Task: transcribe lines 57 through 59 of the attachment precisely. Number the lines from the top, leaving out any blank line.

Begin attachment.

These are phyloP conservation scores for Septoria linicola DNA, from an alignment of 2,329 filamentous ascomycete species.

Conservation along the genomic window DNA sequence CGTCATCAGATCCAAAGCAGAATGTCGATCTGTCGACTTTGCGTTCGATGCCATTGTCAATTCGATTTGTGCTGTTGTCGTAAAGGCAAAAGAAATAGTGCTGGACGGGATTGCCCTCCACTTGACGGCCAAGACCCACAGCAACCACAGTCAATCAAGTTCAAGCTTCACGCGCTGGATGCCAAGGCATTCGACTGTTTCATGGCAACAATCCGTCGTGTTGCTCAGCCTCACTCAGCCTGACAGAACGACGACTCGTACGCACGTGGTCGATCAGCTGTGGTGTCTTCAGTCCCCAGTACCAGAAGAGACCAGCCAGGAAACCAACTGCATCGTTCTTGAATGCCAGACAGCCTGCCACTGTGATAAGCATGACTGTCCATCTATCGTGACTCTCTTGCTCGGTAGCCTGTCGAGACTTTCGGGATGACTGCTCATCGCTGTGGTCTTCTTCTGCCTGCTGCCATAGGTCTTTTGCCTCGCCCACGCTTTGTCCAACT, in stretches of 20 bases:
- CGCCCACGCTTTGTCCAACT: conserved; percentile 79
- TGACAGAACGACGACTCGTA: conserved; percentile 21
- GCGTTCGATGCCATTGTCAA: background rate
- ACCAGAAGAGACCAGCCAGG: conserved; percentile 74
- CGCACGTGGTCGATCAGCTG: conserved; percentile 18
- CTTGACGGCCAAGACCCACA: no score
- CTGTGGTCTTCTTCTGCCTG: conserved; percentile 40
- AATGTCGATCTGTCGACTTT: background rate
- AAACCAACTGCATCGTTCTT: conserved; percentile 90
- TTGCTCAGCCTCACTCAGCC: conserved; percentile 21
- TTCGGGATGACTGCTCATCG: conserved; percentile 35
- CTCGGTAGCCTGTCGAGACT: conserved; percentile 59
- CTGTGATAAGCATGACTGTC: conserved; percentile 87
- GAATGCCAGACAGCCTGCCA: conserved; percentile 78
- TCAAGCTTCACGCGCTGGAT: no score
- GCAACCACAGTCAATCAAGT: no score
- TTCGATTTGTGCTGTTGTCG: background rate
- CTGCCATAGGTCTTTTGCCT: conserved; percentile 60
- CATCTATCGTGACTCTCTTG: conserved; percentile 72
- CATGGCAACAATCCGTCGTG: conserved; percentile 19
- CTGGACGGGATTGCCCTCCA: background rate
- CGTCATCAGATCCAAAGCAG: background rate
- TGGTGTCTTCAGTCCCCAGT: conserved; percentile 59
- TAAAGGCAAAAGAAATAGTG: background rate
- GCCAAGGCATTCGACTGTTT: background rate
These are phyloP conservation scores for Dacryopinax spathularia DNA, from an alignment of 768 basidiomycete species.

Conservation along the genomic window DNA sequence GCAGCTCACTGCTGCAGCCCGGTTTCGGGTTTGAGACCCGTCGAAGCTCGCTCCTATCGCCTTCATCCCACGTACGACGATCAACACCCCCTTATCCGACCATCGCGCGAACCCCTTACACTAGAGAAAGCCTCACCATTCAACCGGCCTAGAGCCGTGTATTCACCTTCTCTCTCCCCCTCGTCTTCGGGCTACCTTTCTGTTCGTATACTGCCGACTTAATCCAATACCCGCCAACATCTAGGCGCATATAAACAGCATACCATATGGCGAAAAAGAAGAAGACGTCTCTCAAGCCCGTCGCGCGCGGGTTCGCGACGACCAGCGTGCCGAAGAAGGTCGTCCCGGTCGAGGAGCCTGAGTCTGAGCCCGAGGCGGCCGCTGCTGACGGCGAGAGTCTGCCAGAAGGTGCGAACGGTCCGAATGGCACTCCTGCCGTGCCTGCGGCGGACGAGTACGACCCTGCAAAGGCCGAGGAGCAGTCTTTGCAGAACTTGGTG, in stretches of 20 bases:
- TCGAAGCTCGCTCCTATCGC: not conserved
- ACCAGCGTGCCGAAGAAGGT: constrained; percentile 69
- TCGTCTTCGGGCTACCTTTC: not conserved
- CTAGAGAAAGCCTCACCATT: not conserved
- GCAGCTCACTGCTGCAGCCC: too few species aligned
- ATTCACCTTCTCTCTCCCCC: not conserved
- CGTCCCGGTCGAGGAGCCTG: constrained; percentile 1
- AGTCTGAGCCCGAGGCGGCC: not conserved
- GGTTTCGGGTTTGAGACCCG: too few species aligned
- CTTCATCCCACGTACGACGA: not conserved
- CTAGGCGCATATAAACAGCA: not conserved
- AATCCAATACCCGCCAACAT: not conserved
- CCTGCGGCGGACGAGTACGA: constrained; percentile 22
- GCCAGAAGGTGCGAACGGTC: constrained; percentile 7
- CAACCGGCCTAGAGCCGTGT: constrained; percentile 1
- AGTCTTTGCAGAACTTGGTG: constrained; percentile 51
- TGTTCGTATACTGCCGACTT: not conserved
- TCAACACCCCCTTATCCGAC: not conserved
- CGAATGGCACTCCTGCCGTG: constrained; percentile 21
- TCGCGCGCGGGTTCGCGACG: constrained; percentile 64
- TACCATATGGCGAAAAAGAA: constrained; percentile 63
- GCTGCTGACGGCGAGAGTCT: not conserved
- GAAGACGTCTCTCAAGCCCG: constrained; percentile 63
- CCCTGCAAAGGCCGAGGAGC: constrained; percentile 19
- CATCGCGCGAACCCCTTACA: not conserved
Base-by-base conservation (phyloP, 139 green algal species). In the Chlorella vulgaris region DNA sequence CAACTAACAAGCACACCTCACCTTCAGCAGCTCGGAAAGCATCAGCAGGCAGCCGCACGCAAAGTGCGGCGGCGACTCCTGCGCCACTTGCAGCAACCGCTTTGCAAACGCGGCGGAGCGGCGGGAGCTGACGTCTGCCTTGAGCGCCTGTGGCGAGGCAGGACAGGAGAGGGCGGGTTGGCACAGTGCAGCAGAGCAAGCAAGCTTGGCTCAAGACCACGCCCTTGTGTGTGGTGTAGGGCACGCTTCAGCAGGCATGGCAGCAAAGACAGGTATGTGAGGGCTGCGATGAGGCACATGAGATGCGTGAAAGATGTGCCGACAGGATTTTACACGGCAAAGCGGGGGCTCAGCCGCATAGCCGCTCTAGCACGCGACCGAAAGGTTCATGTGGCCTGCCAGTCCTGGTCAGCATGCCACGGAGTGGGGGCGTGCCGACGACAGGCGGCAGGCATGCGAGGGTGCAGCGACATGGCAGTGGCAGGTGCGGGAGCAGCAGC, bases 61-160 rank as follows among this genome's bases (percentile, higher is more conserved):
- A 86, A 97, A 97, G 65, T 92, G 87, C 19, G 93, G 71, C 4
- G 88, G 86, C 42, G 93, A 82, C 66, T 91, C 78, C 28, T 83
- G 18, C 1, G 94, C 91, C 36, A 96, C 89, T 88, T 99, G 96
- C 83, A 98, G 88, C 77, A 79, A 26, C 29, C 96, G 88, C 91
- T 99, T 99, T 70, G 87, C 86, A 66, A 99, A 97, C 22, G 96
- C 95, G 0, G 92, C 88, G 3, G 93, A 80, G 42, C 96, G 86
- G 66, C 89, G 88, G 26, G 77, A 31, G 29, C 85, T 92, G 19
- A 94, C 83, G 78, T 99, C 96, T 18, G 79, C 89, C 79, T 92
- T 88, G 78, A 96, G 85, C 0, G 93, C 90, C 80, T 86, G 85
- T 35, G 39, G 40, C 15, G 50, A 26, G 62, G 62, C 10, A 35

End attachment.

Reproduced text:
- G 88, G 86, C 42, G 93, A 82, C 66, T 91, C 78, C 28, T 83
- G 18, C 1, G 94, C 91, C 36, A 96, C 89, T 88, T 99, G 96
- C 83, A 98, G 88, C 77, A 79, A 26, C 29, C 96, G 88, C 91